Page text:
Changes to Shake Shack's (NYSE:SHAK) third-party delivery providers as well as new investments drove the burger joint to miss analyst fourth quarter sales forecasts and caused guidance for the coming year to be below expectations.

Because Shake Shack also reported on the same day the stock market plunged over 1,000 points due to the novel coronavirus outbreak, not even handily beating Wall Street's expectations of a quarterly loss could stop the restaurant's stock from tumbling 11% on the news.

Man taking big bite out of a burger

Image source: Getty Images.

Not getting the word out

Shake Shack is transitioning from multiple third-party delivery companies such as DoorDash and PostMates to just a single provider, Grubhub (NYSE:GRUB), and the change has investors concerned its new partner is not a leader in all of the markets Shake Shack operates.

The intense competition for delivery has caused virtually all providers to become money-losing operations, which Grubhub's CEO Matt Maloney partly blames on "promiscuous" consumers with no loyalty to any particular app. Investors worry that could impact Shake Shack sales.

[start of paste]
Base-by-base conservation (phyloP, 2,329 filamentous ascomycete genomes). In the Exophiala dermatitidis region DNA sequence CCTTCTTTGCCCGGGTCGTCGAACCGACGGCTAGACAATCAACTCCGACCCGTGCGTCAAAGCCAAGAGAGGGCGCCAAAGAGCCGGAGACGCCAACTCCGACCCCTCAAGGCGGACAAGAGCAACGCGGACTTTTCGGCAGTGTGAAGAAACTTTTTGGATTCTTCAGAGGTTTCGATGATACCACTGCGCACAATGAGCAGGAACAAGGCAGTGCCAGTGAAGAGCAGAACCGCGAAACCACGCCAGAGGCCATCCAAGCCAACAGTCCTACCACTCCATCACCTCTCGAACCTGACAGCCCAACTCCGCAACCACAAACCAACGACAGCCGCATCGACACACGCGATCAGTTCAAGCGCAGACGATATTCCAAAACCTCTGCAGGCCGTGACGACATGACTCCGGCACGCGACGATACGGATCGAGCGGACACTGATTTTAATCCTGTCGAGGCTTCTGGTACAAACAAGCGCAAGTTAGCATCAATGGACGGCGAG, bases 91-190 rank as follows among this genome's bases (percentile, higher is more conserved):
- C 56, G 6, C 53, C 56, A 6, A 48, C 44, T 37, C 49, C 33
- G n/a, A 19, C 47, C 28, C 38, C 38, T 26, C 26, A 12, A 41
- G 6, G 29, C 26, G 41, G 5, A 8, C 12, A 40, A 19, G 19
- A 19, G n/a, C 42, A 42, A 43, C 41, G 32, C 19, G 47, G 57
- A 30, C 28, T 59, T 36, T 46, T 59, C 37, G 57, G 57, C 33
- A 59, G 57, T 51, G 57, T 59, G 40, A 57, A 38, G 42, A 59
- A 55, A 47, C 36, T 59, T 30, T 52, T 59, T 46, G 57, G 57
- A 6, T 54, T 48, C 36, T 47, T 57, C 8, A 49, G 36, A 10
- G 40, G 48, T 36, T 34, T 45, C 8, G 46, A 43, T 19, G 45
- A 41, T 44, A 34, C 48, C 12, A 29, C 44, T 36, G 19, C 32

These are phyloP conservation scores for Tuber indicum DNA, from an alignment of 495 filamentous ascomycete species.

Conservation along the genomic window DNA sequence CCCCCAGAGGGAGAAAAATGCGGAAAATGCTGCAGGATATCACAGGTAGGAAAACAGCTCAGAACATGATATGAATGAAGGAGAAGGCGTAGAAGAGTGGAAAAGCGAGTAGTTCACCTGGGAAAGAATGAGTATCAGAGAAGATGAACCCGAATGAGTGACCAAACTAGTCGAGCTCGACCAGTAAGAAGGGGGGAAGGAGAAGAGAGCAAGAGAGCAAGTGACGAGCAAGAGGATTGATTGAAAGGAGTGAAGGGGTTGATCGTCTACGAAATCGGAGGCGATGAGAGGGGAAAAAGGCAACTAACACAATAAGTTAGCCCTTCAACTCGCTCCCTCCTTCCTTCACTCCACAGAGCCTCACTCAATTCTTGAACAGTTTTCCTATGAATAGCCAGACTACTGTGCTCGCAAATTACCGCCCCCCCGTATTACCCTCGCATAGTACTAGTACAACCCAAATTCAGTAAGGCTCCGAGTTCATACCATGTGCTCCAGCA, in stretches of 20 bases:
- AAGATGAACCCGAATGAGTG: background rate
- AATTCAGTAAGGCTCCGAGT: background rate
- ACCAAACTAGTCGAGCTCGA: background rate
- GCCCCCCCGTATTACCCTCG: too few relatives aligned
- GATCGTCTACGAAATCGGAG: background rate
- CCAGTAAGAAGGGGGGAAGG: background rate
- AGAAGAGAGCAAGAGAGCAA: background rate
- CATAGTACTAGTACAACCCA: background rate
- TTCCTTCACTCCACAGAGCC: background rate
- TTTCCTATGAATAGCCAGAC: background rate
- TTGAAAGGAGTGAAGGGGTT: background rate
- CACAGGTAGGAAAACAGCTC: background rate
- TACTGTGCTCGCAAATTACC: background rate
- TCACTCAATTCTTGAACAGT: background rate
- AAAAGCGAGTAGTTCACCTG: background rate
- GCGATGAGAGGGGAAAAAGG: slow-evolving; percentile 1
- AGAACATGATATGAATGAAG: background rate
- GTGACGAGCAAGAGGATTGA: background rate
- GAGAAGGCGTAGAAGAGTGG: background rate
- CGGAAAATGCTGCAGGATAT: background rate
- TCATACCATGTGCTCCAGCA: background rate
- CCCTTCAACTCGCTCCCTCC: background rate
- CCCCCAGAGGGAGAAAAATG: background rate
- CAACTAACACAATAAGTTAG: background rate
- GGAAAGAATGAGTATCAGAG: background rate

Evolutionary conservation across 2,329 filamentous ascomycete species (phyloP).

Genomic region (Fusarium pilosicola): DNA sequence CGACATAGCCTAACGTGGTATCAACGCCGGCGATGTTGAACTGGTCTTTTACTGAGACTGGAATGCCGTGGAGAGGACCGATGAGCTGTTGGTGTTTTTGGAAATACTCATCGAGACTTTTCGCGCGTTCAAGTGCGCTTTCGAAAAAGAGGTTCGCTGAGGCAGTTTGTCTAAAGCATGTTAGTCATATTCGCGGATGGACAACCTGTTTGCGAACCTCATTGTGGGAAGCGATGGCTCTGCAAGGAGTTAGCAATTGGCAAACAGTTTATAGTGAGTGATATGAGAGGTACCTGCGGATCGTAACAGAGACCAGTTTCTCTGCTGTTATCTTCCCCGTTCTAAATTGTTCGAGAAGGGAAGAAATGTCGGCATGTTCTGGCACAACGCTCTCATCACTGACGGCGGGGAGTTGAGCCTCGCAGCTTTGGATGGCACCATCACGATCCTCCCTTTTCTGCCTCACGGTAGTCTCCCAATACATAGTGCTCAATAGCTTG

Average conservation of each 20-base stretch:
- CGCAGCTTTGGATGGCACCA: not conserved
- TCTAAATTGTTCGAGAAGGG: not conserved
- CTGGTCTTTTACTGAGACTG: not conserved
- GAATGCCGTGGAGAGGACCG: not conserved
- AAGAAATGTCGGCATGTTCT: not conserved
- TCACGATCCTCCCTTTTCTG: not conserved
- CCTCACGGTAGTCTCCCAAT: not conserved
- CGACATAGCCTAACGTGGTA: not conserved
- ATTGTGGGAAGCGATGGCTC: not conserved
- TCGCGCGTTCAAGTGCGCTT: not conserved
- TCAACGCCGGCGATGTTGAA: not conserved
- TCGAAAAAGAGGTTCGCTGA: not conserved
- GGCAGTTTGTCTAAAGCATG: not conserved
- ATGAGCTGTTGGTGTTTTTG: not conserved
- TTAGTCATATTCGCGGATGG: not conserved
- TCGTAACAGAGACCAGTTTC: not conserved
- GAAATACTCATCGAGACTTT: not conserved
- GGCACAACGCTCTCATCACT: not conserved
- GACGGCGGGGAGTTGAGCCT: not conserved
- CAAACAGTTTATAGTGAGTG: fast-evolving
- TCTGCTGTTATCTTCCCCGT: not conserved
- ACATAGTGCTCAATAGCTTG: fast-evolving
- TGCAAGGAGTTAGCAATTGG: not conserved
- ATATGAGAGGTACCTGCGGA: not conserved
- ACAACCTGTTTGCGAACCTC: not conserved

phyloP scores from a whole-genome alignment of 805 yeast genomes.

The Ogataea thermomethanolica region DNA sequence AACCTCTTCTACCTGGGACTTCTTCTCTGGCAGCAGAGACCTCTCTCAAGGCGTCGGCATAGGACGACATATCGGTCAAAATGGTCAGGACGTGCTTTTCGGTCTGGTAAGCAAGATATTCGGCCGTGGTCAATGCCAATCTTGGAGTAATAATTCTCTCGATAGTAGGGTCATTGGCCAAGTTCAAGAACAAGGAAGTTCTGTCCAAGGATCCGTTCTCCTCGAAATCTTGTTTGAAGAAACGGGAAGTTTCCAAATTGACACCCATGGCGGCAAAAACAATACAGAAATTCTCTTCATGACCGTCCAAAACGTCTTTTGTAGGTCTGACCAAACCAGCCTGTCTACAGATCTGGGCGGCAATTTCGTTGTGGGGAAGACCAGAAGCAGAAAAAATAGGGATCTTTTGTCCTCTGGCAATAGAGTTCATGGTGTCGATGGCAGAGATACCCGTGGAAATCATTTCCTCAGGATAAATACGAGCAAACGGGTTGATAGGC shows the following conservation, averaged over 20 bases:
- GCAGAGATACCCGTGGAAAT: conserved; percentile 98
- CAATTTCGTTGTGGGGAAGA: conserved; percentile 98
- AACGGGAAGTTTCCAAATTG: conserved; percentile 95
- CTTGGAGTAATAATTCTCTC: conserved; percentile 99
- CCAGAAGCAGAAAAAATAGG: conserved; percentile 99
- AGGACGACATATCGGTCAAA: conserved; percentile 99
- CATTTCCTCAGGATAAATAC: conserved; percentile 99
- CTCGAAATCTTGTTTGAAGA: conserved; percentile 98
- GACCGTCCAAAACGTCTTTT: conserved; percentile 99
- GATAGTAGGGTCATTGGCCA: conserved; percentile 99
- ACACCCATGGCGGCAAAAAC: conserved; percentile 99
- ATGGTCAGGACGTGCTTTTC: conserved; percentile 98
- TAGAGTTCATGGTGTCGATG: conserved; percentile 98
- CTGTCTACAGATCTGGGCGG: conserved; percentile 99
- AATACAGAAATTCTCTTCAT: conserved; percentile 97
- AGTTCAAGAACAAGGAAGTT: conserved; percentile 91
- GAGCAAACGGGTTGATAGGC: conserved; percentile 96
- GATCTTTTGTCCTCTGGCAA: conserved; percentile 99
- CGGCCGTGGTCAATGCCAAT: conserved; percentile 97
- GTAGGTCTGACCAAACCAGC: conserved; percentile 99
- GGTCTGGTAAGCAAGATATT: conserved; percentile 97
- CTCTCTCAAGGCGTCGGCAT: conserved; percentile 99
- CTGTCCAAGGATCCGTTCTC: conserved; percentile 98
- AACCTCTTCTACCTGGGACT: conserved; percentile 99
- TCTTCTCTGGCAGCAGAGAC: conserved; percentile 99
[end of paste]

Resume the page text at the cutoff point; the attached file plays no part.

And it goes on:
CEO Randy Garutti promised the fast-casual burger chain would invest in new menu items and digital services, as well as opening as many as 42 new company-owned stores and 25 net new licensed locations.

Garutti said he recognized such investments "can have a near-term impact on same-Shack sales and other aspects of our financial performance, but we believe the company will ultimately benefit from this strategy over time."

Fourth quarter revenue of $151.4 million came in below forecasts of $153.1 million, though adjusted earnings of $0.06 per share upended the $0.01 per share loss expected. Shake Shack expects 2020 sales of $712 million to $720 million compared to analyst projections of $735.6 million.